Last night I had fun writing about the similarity in physical appearance that some people feel Russell Wilson and I share. I know very well that the similarities only go so far and that if he and I stood next to each other it probably would be night and day. However, a decade ago I stood next to my true double after we both found ourselves in the same small town in Washington.
The year was 2004 and I was a junior at Mead High School. During the spring I competed in track and field. Each year we would travel to Richland, Washington, to compete in a season opening meet that drew schools from all over the eastern part of the state. If not for the experience I had during this particular year I would always remember that meet for its annual horrendous weather and consistent knack of always falling behind schedule.
Because the meet lasted all day and because our coaches would never think about sending athletes home before the very last kid finished competing at 8 p.m., we had a lot of downtime. Most years my competition schedule ended by 1 p.m. At this particular venue the track and all the pits were located inside the football stadium. There was a lot of space for teams to separate and isolate themselves from the competition.
My school would usually set up shop on a grassy hill in the corner of the stadium, away from the bleachers. On this day I sat with a few of my teammates on the hill when a couple of our distance runners came by on their cool down to alert me that they had thought they entered the Twilight Zone by seeing myself dressed in the warm ups of a different high school. When they saw me in my Mead uniform with my Mead teammates and when they looked across the stadium to where this impostor still stood they concluded that they had discovered my long lost twin.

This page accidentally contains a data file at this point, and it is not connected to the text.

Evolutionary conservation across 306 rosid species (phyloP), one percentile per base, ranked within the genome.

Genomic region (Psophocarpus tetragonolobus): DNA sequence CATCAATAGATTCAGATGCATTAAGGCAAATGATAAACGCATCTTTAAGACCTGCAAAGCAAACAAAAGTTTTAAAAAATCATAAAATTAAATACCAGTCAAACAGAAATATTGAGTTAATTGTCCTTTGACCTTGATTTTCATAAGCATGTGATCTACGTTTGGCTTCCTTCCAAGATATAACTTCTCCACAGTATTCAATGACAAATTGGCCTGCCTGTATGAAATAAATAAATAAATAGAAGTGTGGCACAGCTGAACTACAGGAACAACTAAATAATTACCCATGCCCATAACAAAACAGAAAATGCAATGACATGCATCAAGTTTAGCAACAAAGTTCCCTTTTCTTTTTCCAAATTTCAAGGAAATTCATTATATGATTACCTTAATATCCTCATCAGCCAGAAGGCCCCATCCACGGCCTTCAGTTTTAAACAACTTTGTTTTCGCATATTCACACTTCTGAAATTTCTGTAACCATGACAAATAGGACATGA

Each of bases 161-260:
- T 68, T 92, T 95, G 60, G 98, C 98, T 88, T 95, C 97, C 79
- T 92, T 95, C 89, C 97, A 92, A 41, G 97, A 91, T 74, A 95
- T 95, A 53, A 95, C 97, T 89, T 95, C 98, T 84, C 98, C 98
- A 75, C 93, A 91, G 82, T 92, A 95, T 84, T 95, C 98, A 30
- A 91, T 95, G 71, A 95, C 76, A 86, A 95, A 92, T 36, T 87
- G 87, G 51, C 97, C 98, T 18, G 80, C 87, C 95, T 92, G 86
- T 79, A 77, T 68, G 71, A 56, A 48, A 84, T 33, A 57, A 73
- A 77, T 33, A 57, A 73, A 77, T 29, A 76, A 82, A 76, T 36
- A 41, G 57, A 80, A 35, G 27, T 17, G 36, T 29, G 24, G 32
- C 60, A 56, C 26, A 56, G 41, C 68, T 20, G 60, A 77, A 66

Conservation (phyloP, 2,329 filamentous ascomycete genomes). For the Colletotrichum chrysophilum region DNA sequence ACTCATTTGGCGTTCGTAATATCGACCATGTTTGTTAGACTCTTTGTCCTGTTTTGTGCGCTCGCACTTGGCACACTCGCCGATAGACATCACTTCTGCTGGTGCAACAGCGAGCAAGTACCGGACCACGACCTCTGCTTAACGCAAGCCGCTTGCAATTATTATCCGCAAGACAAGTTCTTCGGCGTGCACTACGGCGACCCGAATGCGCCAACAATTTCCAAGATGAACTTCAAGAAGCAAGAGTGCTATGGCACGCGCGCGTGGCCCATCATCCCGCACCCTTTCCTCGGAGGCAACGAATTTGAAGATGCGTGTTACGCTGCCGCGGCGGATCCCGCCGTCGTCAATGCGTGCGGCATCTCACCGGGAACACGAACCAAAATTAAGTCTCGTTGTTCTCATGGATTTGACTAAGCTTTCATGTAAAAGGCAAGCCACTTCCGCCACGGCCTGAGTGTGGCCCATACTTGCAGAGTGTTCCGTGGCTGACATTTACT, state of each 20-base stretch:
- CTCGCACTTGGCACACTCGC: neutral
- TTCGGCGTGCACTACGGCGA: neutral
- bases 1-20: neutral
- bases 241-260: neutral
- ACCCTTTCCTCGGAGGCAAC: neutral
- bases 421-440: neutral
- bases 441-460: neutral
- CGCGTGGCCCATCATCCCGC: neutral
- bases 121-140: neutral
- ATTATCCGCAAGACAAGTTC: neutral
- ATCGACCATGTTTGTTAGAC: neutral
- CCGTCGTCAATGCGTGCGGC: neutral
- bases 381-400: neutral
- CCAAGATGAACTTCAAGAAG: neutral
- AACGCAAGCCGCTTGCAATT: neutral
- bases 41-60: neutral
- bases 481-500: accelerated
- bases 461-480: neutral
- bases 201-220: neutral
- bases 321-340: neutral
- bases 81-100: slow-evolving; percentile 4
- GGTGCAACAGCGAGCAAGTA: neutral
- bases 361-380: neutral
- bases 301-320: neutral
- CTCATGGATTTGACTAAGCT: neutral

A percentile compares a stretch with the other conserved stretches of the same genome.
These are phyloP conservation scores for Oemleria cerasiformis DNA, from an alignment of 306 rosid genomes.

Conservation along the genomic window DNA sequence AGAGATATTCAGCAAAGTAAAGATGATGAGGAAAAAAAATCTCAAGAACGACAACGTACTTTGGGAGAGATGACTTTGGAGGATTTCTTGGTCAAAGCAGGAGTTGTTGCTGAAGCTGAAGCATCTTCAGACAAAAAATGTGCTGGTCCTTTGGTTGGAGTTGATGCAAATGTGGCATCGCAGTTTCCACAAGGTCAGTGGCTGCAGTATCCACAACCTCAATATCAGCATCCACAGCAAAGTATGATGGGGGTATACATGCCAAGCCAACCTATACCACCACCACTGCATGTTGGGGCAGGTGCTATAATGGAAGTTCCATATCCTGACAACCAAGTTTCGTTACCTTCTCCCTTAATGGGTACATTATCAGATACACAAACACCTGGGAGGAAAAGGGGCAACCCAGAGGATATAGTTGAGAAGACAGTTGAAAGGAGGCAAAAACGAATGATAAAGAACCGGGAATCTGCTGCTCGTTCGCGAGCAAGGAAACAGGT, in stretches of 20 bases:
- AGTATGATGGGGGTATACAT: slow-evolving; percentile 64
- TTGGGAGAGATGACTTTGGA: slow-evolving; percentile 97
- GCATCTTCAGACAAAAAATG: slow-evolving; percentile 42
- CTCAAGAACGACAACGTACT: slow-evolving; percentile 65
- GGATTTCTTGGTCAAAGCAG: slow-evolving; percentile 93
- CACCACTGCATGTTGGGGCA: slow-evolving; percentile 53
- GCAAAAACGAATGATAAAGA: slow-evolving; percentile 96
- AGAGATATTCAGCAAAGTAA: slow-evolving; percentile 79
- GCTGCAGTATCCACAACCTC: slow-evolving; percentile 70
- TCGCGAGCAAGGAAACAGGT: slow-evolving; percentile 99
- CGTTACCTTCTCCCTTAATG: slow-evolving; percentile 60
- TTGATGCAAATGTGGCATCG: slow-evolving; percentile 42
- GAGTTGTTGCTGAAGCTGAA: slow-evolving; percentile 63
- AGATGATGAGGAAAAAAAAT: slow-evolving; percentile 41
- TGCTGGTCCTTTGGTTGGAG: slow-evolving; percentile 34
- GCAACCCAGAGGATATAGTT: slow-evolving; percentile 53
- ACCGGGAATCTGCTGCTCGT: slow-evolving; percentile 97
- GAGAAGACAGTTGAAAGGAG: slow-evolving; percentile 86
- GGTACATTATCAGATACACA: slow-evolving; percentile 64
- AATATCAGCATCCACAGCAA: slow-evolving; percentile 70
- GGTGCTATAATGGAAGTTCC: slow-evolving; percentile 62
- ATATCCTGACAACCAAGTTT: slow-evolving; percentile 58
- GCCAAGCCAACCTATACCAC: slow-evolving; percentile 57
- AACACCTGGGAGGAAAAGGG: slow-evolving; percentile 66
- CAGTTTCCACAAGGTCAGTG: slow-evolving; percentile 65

By their pure hysteria I knew I had to go investigate. With the teammates who were sitting next to me along for the ride we started to navigate through the meet and to the other side of the stadium. As we made our way across a couple more people associated with my high school alerted me of the eerie similarity. As my supposed look-alike came into view my teammates started to freak out. They couldn’t believe how similar we looked. To be honest, I didn’t really see that much of a striking resemblance but everyone else did. As we got closer we didn’t have the guts to just go right up to him so we camped out inside the track by the discus area. Surrounded by three or four girls, the guy stood behind the track, about midway up another hill.
As we kept sneaking glances back at the guy while my teammates laughed something became obvious. We weren’t the only ones creeping. He and his female posse had definitely noticed me as well and they were taking turns looking in our direction. Finally our eyes met and on cue we started walking in their direction and they started walking in our direction until we met just right off the track. We shook hands, not really even mentioning why we were doing so. Up close some of our distinguishing features came a little more pronounced. For starters, I think he was of Hispanic descent. He also had brown eyes compared to my hazel eyes. But our same mop of curly hair with identical body build and similar mannerisms proved too perfect for our teammates and friends to ignore.
By this time a small crowd had gathered around us, including a person with a camera. For whatever reason the yearbook class sent a student on the three hour bus ride to cover the most boring meet of the season. I imagine the most entertainment he got all day was the opportunity to take that picture of the double and I. Even though our yearbook seemed like it was over a 1,000 pages, that shot never made the final cut. I never saw a copy of the photo either.
Too bad that I don’t have that photo at my disposal. Talk about a great piece to share on social media ten years later! The cliché goes that everyone has a double. Even though I don’t have a keepsake of that unique moment I feel fortunate that I got to meet mine! Don’t Blink.